When Citroen first showcased their new Cactus concept at the Frankfurt Motor Show we thought it looked pretty cool but won’t reach production in that shape. But since this is Citroen, an automaker that’s concerned more about the way your steering wheel looks than the way it works (as first gen C4 owners know very well), the on-shelf model is almost exactly the same as the concept.
What we’re looking at here is the production C4 Cactus and because Citroen likes to be crazy, the name has nothing in common with the current C4 nor the spiky plant that grows in the desert.
It might look like a slightly beefed up Citroen C4, but in fact the Cactus is built on the Platform 1 architecture, which is also used by the Peugeot 2008. This means the quirky-looking thing wants to be a subcompact crossover, something located between the B- and the C-segment, going after models like the Nissan Juke
, Opel Mokka, Suzuki SX4 S-Cross
, Renault Captur and possibly the Dacia Duster if you’re looking at the price.
Taking a good hard look at the competition, you already know what to choose if styling is what matters the most for you. Maybe the Captur would try to blow you away with its raised sleek body, but that’s all; the Duster looks utilitarian, the Juke smiles like a crazy frog, the Mokka looks already five years late and the S-Cross... is just a bit better-looking than the old SX4.
On the other hand, the Cactus seems to know better what fashion means and does it for the least amount of cash. It’s also the best at combining style with cost reduction techniques, in its class, because that’s exactly what Citroen wrote on the drawing board when they started working on this car.
From the exterior, you could almost swear the C4 Cactus belongs to the upper class DS range.
It has a smooth body shape, split headlamps with some thin LED daytime running lights like the C4 Picasso and the new C1, sturdy wheel arches, a floating roof, intricately designed rims and an interesting looking rear.
Speaking of that front fascia, the Cactus doesn’t seem to have one “face” like most cars do. The light clusters, which normally make for the eyes, could trick your brain and create a two face effect, depending whether you’re considering the upper lights being eyes or eyebrows for the main clusters bellow.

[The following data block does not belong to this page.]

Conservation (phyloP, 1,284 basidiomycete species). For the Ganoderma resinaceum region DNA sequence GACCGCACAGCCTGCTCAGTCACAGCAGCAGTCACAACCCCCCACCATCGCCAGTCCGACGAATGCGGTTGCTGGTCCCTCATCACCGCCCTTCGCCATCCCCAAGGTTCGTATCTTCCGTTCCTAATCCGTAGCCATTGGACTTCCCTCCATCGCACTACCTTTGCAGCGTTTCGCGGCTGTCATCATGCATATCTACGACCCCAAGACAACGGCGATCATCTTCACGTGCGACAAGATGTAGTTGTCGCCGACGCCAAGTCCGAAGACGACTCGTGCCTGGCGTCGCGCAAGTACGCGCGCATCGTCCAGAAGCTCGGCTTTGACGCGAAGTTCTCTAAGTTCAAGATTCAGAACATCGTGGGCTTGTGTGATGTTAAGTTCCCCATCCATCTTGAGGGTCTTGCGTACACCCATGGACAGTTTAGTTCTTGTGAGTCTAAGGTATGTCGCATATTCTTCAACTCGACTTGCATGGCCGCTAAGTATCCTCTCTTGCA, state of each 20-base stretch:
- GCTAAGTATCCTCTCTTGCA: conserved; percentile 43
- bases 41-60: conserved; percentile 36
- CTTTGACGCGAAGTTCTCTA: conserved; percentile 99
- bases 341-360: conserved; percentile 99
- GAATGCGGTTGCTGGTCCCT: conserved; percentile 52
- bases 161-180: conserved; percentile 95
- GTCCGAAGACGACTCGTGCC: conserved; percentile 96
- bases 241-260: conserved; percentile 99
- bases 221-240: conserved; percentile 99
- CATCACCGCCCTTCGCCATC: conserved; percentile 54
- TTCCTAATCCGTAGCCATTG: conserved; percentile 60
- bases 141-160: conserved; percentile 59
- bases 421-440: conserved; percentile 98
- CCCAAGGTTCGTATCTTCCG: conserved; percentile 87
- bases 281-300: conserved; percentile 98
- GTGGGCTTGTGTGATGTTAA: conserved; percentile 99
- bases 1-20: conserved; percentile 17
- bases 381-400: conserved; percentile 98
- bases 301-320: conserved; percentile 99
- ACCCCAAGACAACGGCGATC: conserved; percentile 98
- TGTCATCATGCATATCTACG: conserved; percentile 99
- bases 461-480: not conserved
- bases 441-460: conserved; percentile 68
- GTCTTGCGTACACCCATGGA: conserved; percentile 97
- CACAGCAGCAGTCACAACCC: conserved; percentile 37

While the exterior won’t say anything about the small price, the interior will, by treating you with some rough cheap plastics on the door cards, central console, lower dashboard areas and other trim parts, seats wrapped in a grainy cloth and rear doors that come without handles or roll-down windows.
Yeah, Citroen in its wisdom thought rear passengers don’t actually need to stick their head out the window, so there’s no button, lever or mechanism to roll it down. Instead, you can pull a latch and “pop” the window out a bit. This will create a small vent to suck out the air from the car and help with ventilation, especially if anyone is smoking back there.
Same goes for the rear door handles; instead of creating another bolt-on handle sticking out from the door card for you to actually grab and shut the door, the plastic door card has been molded with an extra indent in which you can stick your hand. Interestingly enough, it makes for a neat storage space for your cellphone.
In the front however, the designers have gone mad with styling and created leather-like belt handles. What other mass-produced car comes with belt-handles? Only supercars can have that now.
So far, you might say the simple interior reminds you of the old 2CV, but then style kicks in and changes everything. You get plasticky stuff inside, but at least it doesn’t look like what the rest of the market offers. What other car will let you store a big water bottle upright in the rear door’s cubby hole?
And how could you skip past the classy looking dashboard, wearing a steampunk design and combining old design cues from classic luggage trunks with touchscreen displays, soft-touch materials and asymmetric air vents?
Choose some matching seat materials and you get the best looking interior for the money in this segment. Event the steering wheel stands apart by being flat both at the top and at the bottom. Oh, almost forgot about the Cactus’ main feature - the AirBumps on the sides of the car. You see, the automaker has put these rubberized air pockets there to save you money in the long time by protecting the bodywork from parking lot mistakes. A careless passenger opening the door against your car? A shopping trolley gone loose? A driver backing up into you? No problem, because the airbumps will absorb the impact and leave your car dent free.
The airbumps are also present on all four corners of the car and come in four shades - Black, Dun, Chocolate and Grey. And the best part is that you can easily replace them once they get damaged.
But enough with the styling part. Let’s see what else the Cactus offers for the money, because Citroen says it comes only with things you really need. It is available in just three equipment choices; the entry level, the one that adds a bit more stuff and the top of the range that puts it on par with today’s standards regarding spoil levels.
Even in the basic trim level, the C4 Cactus comes with a tire pressure monitoring system, LED daytime running lights, a 7-inch touchscreen infotainment system, height-adjustable driver seat, USB and AUX connectivity, roof racks, electric front windows and rearview mirrors, cruise control as well as the “Magic Wash” windshield washer system, which sees the spraying nozzles mounted on the wipers’ arms for a better liquid distribution and a more efficient use of washer fluid. That’s another reason to cut the amount of fluid needed in half and shave off a bit more weight.
The mid equipment level adds Hill Assist, manual air conditioning, a central armrest for the automatic transmission version that turns the front seats into a retro-looking car bench, bi-colored leather steering wheel, and Bluetooth connectivity.